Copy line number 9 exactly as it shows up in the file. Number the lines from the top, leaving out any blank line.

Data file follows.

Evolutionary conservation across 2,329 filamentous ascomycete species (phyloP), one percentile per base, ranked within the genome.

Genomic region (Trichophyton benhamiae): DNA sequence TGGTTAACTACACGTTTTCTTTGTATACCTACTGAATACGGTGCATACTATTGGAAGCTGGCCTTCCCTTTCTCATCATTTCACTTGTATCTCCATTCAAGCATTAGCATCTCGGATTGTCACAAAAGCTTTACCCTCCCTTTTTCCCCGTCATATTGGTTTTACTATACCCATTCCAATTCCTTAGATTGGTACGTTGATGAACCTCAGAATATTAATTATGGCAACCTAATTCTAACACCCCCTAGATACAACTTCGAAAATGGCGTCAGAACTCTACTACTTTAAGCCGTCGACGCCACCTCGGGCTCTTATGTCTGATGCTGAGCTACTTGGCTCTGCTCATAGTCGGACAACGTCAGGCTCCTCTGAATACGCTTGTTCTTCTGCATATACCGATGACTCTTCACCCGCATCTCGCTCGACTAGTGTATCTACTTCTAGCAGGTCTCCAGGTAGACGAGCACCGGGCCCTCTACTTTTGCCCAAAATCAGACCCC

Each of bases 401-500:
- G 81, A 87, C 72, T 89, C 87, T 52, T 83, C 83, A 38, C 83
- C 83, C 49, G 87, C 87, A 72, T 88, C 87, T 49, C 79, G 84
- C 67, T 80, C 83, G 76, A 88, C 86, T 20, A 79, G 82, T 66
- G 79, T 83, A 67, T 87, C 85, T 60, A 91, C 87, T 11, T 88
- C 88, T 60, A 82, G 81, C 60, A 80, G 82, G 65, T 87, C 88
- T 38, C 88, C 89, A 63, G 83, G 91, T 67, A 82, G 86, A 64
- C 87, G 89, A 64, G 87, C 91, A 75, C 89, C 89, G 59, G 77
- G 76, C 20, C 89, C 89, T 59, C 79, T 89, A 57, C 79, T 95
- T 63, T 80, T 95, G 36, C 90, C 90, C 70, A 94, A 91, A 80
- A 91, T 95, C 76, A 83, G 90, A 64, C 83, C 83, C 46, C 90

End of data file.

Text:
- T 38, C 88, C 89, A 63, G 83, G 91, T 67, A 82, G 86, A 64